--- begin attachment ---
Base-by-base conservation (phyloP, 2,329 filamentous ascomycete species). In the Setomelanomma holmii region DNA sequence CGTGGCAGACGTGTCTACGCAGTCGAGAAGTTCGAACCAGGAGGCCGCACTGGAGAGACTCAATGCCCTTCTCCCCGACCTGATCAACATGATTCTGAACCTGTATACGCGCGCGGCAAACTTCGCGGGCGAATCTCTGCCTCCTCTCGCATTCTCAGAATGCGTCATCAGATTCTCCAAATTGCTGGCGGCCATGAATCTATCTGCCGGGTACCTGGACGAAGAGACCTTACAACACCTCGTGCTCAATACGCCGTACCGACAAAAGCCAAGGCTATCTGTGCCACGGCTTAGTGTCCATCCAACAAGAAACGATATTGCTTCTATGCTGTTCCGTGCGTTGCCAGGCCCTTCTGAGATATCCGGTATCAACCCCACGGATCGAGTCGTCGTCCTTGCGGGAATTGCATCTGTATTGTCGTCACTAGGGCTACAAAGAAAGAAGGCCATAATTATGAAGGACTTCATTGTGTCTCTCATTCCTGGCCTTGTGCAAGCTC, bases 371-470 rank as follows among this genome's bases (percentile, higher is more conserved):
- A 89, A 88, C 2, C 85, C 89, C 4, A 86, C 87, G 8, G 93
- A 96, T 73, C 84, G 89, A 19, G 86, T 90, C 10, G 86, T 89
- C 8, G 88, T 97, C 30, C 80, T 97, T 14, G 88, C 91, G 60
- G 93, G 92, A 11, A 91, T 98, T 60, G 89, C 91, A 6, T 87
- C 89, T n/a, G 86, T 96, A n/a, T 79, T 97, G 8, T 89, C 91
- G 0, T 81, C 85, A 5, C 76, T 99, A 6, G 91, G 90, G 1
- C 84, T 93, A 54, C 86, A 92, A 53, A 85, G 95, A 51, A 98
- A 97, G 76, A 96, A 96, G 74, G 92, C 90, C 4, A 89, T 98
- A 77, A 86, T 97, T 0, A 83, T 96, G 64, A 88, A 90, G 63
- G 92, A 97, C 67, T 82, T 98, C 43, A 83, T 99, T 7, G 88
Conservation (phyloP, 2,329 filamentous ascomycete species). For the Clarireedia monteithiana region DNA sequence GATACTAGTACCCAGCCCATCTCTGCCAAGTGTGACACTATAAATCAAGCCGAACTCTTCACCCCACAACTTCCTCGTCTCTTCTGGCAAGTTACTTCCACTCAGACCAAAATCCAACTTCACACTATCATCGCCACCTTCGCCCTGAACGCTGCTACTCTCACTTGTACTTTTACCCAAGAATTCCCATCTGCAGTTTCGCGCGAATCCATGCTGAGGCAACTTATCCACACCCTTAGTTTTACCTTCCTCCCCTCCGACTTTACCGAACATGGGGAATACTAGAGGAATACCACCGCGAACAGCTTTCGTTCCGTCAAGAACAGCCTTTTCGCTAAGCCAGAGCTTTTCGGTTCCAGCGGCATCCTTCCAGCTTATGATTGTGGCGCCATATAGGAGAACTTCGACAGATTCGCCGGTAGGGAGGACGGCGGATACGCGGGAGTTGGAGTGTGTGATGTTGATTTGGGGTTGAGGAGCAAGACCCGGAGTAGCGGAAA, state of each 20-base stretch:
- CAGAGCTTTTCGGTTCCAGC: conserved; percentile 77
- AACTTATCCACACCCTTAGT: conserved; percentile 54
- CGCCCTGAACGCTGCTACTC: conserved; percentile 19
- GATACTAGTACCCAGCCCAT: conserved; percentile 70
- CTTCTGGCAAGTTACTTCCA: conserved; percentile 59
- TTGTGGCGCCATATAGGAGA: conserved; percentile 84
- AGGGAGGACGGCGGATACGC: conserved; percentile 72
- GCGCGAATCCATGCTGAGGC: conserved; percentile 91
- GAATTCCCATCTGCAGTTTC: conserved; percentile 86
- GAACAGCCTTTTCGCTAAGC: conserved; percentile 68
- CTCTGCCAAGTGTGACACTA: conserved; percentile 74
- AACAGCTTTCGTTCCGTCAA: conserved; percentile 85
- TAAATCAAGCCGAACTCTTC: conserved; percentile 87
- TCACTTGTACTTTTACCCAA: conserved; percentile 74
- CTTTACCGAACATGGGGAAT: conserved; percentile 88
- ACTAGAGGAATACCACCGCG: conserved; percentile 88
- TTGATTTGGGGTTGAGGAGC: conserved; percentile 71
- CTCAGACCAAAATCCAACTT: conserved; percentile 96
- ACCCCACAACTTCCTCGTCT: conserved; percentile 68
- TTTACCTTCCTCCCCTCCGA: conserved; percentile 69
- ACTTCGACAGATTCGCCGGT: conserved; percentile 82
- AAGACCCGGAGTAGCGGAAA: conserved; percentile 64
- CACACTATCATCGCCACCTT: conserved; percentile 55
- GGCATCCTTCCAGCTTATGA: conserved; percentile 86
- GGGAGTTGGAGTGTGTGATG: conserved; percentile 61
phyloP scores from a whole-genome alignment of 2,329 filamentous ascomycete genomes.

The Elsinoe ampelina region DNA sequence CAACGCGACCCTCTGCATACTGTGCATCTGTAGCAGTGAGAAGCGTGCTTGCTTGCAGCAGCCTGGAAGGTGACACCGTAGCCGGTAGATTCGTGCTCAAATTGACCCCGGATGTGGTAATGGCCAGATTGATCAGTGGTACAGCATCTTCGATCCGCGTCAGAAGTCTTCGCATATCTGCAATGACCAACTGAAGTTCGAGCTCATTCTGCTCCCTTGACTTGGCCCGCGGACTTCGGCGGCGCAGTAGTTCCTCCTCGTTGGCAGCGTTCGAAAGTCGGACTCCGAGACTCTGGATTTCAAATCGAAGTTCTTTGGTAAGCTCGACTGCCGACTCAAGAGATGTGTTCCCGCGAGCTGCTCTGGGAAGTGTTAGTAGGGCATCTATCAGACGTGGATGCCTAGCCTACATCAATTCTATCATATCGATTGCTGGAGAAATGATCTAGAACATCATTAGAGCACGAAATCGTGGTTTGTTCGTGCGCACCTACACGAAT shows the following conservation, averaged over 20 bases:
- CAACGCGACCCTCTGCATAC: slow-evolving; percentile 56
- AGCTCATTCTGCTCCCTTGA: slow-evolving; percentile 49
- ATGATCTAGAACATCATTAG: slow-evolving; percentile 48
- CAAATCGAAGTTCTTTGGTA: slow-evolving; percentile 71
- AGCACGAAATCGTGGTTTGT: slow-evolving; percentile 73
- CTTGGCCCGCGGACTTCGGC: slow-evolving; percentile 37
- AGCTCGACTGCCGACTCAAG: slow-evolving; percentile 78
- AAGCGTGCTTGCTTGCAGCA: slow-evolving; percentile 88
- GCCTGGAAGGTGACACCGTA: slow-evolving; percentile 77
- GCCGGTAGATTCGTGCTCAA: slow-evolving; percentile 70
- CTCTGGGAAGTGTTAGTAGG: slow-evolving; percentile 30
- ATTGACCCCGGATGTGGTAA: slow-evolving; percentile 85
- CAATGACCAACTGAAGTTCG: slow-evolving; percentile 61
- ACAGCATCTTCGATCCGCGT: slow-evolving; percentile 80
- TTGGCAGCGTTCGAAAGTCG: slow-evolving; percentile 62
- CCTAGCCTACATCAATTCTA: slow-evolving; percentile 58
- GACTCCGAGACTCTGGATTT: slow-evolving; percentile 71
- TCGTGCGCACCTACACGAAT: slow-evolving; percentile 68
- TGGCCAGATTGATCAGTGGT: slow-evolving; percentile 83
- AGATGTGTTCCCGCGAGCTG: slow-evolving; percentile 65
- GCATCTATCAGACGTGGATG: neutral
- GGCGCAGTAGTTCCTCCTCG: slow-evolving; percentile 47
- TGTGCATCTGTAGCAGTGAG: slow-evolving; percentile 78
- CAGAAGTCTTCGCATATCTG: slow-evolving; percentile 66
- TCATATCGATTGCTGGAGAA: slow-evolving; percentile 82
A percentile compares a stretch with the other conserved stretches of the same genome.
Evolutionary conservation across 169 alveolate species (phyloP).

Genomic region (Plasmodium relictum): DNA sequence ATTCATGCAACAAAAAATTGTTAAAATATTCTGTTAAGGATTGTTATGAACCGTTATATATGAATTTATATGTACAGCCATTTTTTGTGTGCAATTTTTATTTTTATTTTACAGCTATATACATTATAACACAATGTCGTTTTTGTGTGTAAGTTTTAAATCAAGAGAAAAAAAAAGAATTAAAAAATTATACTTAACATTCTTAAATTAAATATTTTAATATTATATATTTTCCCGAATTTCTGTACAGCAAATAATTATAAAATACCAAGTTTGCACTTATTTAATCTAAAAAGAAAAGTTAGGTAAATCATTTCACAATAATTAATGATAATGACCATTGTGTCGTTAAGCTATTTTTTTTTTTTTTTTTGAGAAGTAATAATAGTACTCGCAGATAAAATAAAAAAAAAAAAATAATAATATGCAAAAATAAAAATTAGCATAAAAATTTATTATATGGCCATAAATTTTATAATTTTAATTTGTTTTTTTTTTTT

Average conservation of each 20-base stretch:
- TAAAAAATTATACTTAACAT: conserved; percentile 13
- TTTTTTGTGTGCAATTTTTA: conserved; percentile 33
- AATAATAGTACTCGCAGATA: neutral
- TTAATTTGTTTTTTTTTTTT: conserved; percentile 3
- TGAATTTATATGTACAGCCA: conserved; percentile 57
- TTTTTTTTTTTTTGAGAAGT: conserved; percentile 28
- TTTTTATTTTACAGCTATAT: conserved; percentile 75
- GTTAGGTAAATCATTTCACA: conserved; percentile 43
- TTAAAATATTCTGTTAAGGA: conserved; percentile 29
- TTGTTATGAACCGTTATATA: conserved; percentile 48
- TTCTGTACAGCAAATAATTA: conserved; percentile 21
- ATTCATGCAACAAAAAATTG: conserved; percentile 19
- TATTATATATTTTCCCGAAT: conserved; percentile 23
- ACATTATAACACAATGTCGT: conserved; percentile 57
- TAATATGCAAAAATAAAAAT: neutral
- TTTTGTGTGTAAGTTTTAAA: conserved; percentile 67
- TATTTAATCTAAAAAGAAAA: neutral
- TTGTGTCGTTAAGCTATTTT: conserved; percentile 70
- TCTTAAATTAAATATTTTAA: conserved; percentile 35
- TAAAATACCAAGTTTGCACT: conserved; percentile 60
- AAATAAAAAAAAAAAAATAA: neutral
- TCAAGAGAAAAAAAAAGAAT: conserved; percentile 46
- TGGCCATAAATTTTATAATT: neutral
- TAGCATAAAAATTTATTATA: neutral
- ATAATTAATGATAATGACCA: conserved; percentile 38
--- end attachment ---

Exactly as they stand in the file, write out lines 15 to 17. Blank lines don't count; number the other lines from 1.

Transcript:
- CGCCCTGAACGCTGCTACTC: conserved; percentile 19
- GATACTAGTACCCAGCCCAT: conserved; percentile 70
- CTTCTGGCAAGTTACTTCCA: conserved; percentile 59